- packet of champagne yeast
- 500g honey
- 2L filtered water
- demijohn and airlock
- sodium metabisulfite (used for equipment and bottle disinfectant)
- 2L glass bottle
- Start by prepping your equipment. Follow the instructions on the sodium metabisulfite bottle on cleansing your glass bottle before use. This’ll keep any bacteria from messing up your mead.
- Once the glass bottle is rinsed out well, fill with warm (not hot) filtered water, and pour in the yeast.
- Let it sit for 10 minutes so the yeast activates, then pour in the honey.
- Close the swing top of the bottle and give the bottle a good shake until the honey seems to have dissolved.
- Reopen the bottle and attach the demijohn (essentially a cork with a hole) and airlock (a plastic part that sticks in the demijohn. This allows the fermentation to happen, but ensures no dust and oxygen can get in.) Fill the airlock with filtered water.
- Set the bottle aside in a dark spot.
- In about a months time, taste test. it may need to sit for another month or two.
- At this point, there are different options. Some people drink it, some pour it into another bottle so the yeast sediment isn’t in the bottle. If you’re following this path, make sure you clean your airlock and demijohn with sodium metabisulfite again before using in the clean bottle.*
- It’s noted in some books that leaving it after rebottling will help it age and for the taste to mellow.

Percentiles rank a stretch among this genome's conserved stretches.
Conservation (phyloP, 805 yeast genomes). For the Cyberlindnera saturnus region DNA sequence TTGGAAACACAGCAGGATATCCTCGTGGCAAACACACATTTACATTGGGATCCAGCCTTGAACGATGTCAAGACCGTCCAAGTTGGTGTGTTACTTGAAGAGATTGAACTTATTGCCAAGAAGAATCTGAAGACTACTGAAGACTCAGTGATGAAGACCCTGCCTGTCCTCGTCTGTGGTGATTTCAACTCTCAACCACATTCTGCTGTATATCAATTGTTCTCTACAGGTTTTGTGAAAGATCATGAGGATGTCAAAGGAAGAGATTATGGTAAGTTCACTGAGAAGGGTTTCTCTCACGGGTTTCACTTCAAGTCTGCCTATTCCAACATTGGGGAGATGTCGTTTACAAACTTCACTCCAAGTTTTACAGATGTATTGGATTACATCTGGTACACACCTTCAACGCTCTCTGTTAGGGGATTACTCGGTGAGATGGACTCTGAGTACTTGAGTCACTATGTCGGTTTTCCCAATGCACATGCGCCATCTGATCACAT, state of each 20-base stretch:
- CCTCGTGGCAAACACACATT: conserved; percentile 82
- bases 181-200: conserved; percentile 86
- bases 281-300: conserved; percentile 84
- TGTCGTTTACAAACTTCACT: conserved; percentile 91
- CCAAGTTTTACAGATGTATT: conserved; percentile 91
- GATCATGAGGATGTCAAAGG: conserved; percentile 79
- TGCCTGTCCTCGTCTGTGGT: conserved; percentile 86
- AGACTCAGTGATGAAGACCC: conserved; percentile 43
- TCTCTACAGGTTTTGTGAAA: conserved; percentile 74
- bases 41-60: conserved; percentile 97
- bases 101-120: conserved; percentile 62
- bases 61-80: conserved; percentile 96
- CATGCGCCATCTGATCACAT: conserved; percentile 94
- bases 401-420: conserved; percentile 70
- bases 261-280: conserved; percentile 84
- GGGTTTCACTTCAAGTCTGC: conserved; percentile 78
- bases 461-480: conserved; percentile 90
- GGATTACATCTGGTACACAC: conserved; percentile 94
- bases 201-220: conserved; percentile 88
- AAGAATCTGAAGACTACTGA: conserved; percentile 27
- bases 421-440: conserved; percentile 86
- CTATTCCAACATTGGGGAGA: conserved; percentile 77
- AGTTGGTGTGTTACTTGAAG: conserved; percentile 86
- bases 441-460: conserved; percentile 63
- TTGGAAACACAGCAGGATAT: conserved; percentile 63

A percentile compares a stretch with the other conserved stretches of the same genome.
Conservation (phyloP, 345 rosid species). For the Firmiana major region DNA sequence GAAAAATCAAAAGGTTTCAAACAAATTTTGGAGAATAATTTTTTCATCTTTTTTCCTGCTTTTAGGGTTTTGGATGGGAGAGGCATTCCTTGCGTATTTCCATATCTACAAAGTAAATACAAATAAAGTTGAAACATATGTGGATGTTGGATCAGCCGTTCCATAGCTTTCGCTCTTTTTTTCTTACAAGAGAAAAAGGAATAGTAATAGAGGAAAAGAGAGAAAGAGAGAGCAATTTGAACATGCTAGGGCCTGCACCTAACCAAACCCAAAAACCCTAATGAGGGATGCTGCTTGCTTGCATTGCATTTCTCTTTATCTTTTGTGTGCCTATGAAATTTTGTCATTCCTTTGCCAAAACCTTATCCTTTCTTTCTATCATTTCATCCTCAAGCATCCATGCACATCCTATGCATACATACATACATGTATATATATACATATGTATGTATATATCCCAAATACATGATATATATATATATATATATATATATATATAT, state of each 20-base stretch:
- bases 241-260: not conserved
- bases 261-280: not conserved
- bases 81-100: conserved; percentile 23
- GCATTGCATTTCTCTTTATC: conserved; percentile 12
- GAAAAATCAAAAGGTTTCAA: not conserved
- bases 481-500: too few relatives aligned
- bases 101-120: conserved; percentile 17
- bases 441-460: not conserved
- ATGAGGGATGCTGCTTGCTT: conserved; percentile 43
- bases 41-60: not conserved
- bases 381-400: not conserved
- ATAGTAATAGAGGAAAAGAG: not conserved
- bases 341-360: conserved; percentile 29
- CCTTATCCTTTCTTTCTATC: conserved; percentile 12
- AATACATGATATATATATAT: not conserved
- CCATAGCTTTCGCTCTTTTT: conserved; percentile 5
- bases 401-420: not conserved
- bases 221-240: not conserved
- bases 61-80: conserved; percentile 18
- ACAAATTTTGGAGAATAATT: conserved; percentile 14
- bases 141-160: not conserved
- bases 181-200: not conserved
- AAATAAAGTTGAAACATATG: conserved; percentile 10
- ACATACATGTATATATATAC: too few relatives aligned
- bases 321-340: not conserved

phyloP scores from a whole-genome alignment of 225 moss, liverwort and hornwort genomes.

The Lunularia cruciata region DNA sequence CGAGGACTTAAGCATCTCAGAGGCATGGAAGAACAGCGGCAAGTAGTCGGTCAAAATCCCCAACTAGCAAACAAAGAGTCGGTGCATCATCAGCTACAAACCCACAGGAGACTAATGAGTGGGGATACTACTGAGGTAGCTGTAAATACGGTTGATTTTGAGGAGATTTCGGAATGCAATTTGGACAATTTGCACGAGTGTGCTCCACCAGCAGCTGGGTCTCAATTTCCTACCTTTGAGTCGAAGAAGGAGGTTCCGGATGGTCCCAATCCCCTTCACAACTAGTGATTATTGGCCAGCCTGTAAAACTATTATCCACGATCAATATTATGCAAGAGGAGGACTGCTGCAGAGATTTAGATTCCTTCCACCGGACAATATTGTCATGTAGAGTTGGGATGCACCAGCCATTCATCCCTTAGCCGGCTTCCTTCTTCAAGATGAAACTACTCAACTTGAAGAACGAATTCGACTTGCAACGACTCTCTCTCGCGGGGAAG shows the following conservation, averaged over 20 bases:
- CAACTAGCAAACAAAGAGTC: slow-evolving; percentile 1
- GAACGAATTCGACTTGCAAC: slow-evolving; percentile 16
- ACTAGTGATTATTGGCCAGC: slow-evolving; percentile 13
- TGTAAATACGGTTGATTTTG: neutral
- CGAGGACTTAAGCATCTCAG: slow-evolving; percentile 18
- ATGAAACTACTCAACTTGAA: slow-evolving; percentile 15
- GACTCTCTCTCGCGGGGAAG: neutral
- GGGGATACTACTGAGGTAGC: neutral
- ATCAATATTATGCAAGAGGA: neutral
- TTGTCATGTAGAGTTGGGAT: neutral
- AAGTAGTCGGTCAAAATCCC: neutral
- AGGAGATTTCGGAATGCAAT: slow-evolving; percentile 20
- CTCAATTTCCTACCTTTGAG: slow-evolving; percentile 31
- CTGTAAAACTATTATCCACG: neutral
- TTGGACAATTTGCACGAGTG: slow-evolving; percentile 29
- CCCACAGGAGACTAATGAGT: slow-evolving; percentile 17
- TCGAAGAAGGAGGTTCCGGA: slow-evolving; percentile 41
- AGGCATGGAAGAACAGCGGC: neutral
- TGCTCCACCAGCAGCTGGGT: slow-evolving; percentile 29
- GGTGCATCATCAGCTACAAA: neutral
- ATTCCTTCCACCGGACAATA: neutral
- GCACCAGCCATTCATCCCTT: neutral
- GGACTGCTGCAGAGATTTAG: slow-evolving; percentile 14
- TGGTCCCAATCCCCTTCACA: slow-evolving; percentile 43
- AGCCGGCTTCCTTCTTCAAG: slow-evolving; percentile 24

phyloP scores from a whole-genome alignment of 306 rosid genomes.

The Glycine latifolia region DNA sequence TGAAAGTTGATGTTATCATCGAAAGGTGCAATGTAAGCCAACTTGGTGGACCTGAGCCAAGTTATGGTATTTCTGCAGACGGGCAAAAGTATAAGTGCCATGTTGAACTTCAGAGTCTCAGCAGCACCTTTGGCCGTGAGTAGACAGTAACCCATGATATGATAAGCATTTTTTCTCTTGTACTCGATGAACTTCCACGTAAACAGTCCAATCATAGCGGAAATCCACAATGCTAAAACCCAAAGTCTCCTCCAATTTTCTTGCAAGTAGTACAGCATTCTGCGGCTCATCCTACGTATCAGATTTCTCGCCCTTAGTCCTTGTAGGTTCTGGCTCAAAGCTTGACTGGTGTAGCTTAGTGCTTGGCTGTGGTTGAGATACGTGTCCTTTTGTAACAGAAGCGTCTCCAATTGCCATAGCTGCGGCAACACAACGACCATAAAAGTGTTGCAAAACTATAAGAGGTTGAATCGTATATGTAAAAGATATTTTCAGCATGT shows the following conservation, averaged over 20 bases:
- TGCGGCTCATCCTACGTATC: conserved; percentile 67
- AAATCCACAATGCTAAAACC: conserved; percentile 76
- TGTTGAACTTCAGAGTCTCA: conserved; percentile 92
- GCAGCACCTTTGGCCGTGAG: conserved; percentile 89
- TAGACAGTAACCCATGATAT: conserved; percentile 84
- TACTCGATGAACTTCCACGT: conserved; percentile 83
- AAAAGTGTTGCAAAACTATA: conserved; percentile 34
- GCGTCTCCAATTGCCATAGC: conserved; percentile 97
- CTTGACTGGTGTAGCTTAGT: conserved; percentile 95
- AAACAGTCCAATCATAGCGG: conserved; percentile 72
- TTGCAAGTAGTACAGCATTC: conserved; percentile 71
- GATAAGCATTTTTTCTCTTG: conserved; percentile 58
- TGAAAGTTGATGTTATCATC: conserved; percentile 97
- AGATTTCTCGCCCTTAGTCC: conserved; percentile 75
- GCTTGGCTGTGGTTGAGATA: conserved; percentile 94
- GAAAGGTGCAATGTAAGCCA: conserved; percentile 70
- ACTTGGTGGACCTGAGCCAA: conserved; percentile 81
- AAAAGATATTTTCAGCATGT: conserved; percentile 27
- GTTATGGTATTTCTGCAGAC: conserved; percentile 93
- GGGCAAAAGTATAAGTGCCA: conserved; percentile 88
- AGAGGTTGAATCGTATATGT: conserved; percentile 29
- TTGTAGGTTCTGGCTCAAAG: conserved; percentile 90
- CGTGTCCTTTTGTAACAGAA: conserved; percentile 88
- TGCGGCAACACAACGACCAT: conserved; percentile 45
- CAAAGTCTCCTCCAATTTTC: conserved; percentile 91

I used the mead recipes from “Fermenting Food Step By Step” by Adam Elabd and “Real Food Fermentation” by Alex Lewin as reference and added additional notes from my own experiences making alcohol.
I purchase sodium metabisulfite from Big W (equivalent of Walmart) in the home brewing section. For those in the US, you can find sodium metabisulfite on Amazon here.
I haven’t bought this specific brand, but this is what you’re looking for when I say demijohn and airlock
I tend to buy these two brands of Champagne yeast: Red Star Premier Blanc and Lalvin EC-1118 Champagne
*Make sure the mead has finished fizzing and bubbling (look closely or taste test– you’ll feel a fizz on your tongue) before you rebottle. If you haven’t made alcohol before, I recommend that you use PET bottles (you can buy them in the home brew section, same as the sodium metabisulfite). That way if the mead is still fermenting and the carbonation continues to build up, you won’t be left with exploding glass in the middle of the night, and thoughts that there’s an intruder in your house…